For instance, the hashtag #marijuana is banned on Instagram. The photo- and video-sharing social networking service doesn't allow people or organizations to use the platform for advertising or selling marijuana, regardless of the seller's state or country. "Our policy prohibits any marijuana seller, including dispensaries, from promoting their business by providing contact information such as phone numbers, email addresses, street addresses or by using the 'Contact Us' tab in Instagram business accounts," it said in its guidelines.
Other hashtags, such as #cannabis and #weed, are allowed. Still, posts using those hashtags may risk being restricted depending on the type of content. Several cannabis-related businesses' Instagram profiles use alternative hashtags to work around restrictions by playing with the spelling of the words. For instance, #weed becomes #w33d, #stoner becomes #st0ner, and so on. Others try to avoid mentioning cannabis-related hashtags at all in their content to reach more users.
One of the most beautiful things that cannabis legalization has created in recent years is cannabis photography. You can admire beautiful and colorful shots of uncountable cannabis strains on Instagram or Facebook. However, these social media platforms' content-filtering artificial intelligence (AI) technology restricts or removes cannabis pictures and could subsequently shadowban the offending account.
Cannabis-related business and professional photographers often use the disclaimer "nothing for sale" in their bios to ensure that social media admins don't consider them unlawful cannabis sellers.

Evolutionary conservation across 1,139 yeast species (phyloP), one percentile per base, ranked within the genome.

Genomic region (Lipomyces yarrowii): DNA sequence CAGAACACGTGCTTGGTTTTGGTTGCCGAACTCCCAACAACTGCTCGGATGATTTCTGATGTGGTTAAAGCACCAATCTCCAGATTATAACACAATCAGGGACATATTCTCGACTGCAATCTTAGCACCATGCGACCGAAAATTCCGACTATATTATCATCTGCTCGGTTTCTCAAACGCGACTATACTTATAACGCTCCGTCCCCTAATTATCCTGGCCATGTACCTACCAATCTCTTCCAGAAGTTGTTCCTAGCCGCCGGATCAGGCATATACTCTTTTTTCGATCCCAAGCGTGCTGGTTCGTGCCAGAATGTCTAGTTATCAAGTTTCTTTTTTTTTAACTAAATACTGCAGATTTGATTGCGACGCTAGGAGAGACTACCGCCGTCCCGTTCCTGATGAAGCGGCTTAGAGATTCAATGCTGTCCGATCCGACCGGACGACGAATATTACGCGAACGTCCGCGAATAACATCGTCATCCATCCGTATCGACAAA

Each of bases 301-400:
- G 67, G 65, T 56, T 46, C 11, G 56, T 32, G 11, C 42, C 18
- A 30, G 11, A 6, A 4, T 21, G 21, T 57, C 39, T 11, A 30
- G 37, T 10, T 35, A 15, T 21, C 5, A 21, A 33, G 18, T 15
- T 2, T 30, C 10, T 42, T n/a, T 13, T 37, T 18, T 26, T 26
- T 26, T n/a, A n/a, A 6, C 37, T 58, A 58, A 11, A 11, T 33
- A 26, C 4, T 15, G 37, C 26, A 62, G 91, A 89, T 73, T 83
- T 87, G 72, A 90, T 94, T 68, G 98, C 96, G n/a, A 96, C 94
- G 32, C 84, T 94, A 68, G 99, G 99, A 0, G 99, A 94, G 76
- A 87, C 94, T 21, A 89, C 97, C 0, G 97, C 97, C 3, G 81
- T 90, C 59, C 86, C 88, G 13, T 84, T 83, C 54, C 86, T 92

Talking about cannabis does not necessarily involve using cannabis pictures or showing people consuming cannabis. Such restrictions could encourage content creators to use creativity to produce engaging content to create a social media debate over cannabis and, at the same time, raise brand awareness.
Beyond Social Media
Although promotion on social media looks like a mandatory choice today for any company, there are reasonable alternative ways for cannabis businesses that struggle to promote themselves.
Suppose cannabis companies were to invest in paid Facebook and Instagram ads. In that case, they could use such an investment by publishing advertorial articles on relevant media outlets. Advertorials could be helpful to sell cannabis-based products or services, especially if they can provide tailored educational information.
In social media marketing, working with influencers and ambassadors can also be very effective for cannabis businesses as long as the influencers comply with the regulations of social media platforms. Finding the right influencers, however, isn't so simple. They have to be already engaging with the same audience that cannabis businesses want to target, and their public image should match the business's brand.
Podcasts are another effective way to promote cannabis products or services. As of 2021, 56% of Americans listen to podcasts according to Statista. There are many cannabis-related podcasts in the podcast space that may be ready to promote cannabis-related products. Educational and informative podcasts can easily fit into cannabis businesses' content creation strategies.